Come summer, in addition to having the slopes almost to yourself, you also get to experience the outdoor thrills. An impressive climb park and an alpine coaster (Wiegand technology), which is quite decent in terms of speed, gradient and curves. Says the mountain coaster enthusiast in me, who was recently hyperventilating on Stubaital’s Mieders toboggan, the steepest alpine coaster in the world.

Address: Witte Wereld 1, 6372 VG Landgraaf

 

2. De Uithof, The Hague

Unlike the Landgraaf snow dome, De Uithof is not jaw-dropping. Thanks to its location, though, it is perfect for a day out in the Randstad. Originally an ice rink, it is now a large sports complex, open all year round. It includes, among many other facilities, a blue slope of 211m length by 25m width, with four lifts (two tow lifts and two magic carpets). The slope is shared between beginners and advanced skiers.

Private ski and snowboard lessons are available, for all levels (beginner to advanced), for groups of one to five persons. Beginner, but not sure what your level is? Check the explanatory videos on their website, there is one for each level. They were shot in Austria, in the Wilder Kaiser holiday region, with which De Uithof has a partnership. Children as young as 3 may take ski lessons. They have to be at least 8, though, in order to sign up for snowboarding. For those looking for something special, De Uithof provides custom classes, such as freestyle, for daredevils, or stress-free skiing, for those in need of a confidence boost.

There are ice rinks too!

De Uithof is famous, first and foremost, for its three covered ice rinks. The 400m track is the oldest artificial track in the Netherlands – since January 1973. Two other rinks, each 30x60m in size, are great for ice hockey, figure skating, curling, and, of course, beginners. De Uithof Skating School provides lessons on as many as seven skill levels.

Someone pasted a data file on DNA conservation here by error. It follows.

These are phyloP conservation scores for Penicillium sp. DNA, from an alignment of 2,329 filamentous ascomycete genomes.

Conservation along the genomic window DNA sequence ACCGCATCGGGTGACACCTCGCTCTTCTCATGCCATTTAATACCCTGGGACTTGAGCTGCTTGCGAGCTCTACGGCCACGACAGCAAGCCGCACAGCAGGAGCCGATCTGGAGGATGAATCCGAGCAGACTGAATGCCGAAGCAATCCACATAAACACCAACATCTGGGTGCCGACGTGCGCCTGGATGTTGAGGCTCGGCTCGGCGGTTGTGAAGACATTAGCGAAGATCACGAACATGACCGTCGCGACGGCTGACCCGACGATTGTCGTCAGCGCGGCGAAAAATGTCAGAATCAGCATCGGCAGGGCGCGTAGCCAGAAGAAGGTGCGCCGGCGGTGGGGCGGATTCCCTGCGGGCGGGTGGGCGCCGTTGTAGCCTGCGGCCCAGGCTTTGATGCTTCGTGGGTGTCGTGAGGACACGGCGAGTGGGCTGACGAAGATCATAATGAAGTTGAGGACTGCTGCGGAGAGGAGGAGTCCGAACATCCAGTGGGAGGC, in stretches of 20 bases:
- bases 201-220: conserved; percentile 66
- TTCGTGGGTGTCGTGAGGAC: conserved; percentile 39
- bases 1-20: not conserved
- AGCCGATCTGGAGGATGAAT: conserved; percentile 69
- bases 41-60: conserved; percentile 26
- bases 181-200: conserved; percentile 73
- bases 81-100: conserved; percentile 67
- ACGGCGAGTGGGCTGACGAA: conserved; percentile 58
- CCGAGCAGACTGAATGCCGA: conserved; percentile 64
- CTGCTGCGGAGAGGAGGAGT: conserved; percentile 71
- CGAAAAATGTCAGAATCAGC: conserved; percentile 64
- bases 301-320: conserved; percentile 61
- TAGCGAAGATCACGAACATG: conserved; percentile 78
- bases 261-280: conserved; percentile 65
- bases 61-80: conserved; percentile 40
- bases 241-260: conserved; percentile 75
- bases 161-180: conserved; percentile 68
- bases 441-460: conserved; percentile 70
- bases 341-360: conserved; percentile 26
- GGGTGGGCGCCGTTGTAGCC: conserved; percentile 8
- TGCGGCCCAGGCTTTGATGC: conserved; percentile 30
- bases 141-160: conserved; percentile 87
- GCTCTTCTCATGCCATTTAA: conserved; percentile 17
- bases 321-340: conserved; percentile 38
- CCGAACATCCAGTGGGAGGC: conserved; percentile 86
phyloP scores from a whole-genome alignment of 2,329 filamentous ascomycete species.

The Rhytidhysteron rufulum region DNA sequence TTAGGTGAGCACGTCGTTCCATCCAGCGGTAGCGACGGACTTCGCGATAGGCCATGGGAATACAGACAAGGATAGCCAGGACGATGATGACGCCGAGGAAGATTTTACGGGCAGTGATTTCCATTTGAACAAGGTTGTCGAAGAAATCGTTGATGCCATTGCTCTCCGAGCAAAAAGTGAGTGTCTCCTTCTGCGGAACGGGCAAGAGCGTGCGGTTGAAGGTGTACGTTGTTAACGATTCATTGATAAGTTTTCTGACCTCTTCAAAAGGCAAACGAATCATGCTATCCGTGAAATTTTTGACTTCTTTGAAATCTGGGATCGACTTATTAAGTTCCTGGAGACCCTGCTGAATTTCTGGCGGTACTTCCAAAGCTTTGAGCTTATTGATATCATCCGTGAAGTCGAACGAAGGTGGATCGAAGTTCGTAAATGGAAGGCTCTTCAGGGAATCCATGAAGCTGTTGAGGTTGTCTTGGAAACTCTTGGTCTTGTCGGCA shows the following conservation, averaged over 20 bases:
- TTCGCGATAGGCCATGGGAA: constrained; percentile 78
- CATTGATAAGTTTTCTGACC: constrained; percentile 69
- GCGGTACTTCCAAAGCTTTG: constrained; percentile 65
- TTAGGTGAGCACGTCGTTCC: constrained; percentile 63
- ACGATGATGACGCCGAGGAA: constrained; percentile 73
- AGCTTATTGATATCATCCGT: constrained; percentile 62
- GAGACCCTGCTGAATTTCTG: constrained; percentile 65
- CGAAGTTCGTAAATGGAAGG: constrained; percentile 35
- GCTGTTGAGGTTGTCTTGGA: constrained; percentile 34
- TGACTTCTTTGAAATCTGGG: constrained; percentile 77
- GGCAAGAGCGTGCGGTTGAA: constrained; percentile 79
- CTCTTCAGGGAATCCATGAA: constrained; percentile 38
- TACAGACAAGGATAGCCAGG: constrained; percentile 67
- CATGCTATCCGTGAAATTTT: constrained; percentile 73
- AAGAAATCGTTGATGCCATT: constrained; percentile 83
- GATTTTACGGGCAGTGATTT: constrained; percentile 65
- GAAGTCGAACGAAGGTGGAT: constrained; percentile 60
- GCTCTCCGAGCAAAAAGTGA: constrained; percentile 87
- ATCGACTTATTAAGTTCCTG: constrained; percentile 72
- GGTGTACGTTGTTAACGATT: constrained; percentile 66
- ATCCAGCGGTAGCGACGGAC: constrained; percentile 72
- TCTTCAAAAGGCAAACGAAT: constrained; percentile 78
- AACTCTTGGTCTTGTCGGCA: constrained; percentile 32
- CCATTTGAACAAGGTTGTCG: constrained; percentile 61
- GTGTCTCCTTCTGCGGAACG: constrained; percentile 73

For those seeking the adrenaline rush that a 200m ski slope is less likely to generate, there is another thrill in store. Ice-karting, namely, but limited to only two months per year, April and May. During the rest of the year, you just have to content yourself with a regular karting track.

Starving? Drained? Craving for the sugar overdose in a warm Chocomel? You’ve got a generous choice of four cafes. And if you’re anything like me, you won’t miss the opportunity to ingest back all the calories you might have burnt on the slope.

Address: Jaap Edenweg 10, 2544 NL Den Haag

 

3. SnowWorld Zoetermeer, South Holland

Operated by the same group as the Landgraaf snow dome, SnowWorld Zoetermeer follows close behind in terms of ski runs and services. Also, open all year round, it prides itself on four slopes:

  • #1: blue, 140m length by 25m width, tow lift + magic carpet
  • #2: blue, 140m length by 25m width, three tow lifts + magic carpet, with a fun park set up on it for part of the year
  • #3: the steepest indoor slope in Europe, red, 300m length by 30m width, two tow lifts
  • #4: a gentle children’s slope, green, 30m, magic carpet.

There is no hotel, but everything else is covered. Ski lessons, check. Three restaurants and two bars, including an après-ski sky bar with direct access from the slopes, check. Austrian and Swiss cuisine, check. A Duijvenstein Wintersport shop, check. Wellness area, check. Health club, check.

Address: Buytenparklaan 30, 2717 AX Zoetermeer

 

It’s not the real thing, but indoor skiing in the Netherlands will do…

Now, do you still sniff in disbelief at the idea of a Dutch slope? Not that I expect you to cancel your long-anticipated ski trip to Tyrol. After all, the steepest indoor slope in Europe is not that steep, the longest indoor slope in the Benelux is not that long and a landscape wall is nothing like the real thing. But how about taking your Dutchness up one level and spending the next rainy weekend on a ski run instead of on your couch, consumed with self-pity? Are you in? See you there!   

Have you been indoor skiing in the Netherlands? Let us know in the comments!